My essay, “The Corruption Game: What the Tunisian Revolution and WikiLeaks Tell Us about American Support for Corrupt Dictatorships in the Muslim World is up at The Nation Institute’s Tomdispatch. Excerpt: In…
My essay, “The Corruption Game: What the Tunisian Revolution and WikiLeaks Tell Us about American Support for Corrupt Dictatorships in the Muslim World is up at The Nation Institute’s Tomdispatch.
In July of 2009, for instance, the U.S. ambassador dined with Nesrine Ben Ali el-Materi and Sakher el-Materi, the president’s daughter and son-in-law, at their sumptuous mansion. Materi, who rose through nepotism to dominate Tunisia’s media, provided a 12-course dinner with Kiwi juice — “not normally available here” — and “ice cream and frozen yoghurt he had flown in from Saint Tropez,” all served by an enormous staff of well-paid servants. The ambassador remarked on the couple’s pet tiger, “Pasha,” which consumed “four chickens a day” at a time of extreme economic hardship for ordinary Tunisians.
Other cables detail the way the Ben Ali and Trabelsi clans engaged in a Tunisian version of insider trading, using their knowledge of the president’s upcoming economic decisions to scarf up real estate and companies they knew would suddenly spike in value. In 2006, the U.S. ambassador estimated that 50% of the economic elite of Tunisia was related by blood or marriage to the president, a degree of nepotism hard to match outside some of the Persian Gulf monarchies.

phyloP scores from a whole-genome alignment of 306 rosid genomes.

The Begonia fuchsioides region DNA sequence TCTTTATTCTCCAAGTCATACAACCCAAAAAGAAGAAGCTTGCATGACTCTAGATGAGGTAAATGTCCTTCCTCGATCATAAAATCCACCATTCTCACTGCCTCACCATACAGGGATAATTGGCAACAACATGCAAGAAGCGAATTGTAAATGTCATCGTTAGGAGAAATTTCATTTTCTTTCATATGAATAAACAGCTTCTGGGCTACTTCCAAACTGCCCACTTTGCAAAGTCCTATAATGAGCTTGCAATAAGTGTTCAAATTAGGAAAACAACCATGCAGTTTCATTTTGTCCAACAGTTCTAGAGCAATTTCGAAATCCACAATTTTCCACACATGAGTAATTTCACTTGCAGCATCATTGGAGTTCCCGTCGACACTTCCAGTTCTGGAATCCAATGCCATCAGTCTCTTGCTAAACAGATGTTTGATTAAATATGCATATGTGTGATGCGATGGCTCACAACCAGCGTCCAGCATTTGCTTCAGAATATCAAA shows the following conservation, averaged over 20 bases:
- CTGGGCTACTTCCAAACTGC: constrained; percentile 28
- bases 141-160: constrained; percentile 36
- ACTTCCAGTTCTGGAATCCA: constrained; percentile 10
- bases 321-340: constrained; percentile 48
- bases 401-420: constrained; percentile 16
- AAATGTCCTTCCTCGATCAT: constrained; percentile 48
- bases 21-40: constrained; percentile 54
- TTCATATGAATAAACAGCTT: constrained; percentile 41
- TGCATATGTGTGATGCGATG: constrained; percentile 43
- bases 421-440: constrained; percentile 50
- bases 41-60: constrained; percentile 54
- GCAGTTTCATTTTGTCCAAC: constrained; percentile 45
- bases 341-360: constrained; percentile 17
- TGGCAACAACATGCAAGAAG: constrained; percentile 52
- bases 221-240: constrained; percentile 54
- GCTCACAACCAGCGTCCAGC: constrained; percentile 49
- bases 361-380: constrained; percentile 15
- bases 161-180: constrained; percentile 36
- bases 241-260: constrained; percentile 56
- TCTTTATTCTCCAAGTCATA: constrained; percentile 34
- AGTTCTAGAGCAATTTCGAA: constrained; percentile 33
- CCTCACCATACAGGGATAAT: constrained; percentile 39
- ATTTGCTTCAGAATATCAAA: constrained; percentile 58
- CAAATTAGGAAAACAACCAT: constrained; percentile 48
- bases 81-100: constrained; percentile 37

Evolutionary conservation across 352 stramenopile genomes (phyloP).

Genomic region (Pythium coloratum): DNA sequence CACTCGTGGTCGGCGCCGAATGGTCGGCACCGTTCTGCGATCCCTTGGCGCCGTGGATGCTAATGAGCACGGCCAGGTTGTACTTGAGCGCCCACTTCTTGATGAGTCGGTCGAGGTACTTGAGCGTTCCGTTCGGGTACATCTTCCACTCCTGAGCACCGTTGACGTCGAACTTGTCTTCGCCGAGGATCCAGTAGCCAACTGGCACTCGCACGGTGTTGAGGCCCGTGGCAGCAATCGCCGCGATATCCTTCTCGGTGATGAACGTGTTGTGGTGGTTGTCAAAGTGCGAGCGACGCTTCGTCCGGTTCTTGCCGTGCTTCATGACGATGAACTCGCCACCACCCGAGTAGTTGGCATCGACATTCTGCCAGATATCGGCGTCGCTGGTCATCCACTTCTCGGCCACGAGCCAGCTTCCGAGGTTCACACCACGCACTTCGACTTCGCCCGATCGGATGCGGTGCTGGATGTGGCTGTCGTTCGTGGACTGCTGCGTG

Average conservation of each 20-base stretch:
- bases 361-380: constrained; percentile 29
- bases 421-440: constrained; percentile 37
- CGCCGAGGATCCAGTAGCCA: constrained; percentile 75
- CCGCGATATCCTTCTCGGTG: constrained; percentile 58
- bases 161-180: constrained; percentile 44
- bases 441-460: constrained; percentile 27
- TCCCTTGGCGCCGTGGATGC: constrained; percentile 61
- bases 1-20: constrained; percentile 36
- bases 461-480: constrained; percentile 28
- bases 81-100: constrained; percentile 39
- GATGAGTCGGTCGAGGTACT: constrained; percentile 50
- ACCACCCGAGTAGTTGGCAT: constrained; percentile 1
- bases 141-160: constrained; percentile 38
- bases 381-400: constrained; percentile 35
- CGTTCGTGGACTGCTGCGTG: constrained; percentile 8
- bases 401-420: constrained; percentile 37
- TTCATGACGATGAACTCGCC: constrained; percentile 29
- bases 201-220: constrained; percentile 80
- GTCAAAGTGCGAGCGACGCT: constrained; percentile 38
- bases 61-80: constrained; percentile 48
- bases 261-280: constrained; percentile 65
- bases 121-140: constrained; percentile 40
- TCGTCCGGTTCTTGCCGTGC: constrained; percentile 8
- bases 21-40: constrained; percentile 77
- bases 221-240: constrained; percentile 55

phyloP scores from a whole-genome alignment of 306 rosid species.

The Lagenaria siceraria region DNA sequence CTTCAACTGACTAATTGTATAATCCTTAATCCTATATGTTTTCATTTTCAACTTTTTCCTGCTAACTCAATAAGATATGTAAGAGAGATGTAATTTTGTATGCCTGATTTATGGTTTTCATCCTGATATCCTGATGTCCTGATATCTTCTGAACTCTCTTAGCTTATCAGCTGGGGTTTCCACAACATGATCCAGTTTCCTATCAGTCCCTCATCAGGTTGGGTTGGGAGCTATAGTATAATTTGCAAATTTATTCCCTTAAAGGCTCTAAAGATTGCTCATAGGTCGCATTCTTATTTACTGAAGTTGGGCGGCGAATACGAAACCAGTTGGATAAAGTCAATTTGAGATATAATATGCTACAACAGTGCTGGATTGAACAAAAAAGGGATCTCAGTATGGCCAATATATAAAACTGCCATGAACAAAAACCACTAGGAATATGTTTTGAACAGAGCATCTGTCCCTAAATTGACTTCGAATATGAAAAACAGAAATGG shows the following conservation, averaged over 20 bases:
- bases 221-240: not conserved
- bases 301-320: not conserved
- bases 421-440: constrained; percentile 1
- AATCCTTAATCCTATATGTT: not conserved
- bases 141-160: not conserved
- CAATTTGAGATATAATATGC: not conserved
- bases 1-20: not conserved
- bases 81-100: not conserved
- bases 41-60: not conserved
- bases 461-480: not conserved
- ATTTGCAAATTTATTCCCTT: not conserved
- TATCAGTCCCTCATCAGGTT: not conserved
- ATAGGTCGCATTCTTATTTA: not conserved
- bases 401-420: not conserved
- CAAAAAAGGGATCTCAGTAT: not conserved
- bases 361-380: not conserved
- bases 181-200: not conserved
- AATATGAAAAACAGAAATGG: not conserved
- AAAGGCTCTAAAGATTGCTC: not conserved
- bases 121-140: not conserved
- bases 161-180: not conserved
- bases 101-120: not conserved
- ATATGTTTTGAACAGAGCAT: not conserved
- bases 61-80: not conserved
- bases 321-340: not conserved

Despite full knowledge of the corruption and tyranny of the regime, the U.S. embassy concluded in July 2009: “Notwithstanding the frustrations of doing business here, we cannot write off Tunisia. We have too much at stake. We have an interest in preventing al-Qaeda in the Islamic Maghreb and other extremist groups from establishing a foothold here. We have an interest in keeping the Tunisian military professional and neutral.”
The notion that, if the U.S. hadn’t given the Tunisian government hundreds of millions of dollars in military aid over the past two and a half decades, while helping train its military and security forces, a shadowy fringe group calling itself “al-Qaeda in the Maghreb” might have established a “toehold” in the country was daft. Yet this became an all-weather, universal excuse for bad policy.
Read the whole thing.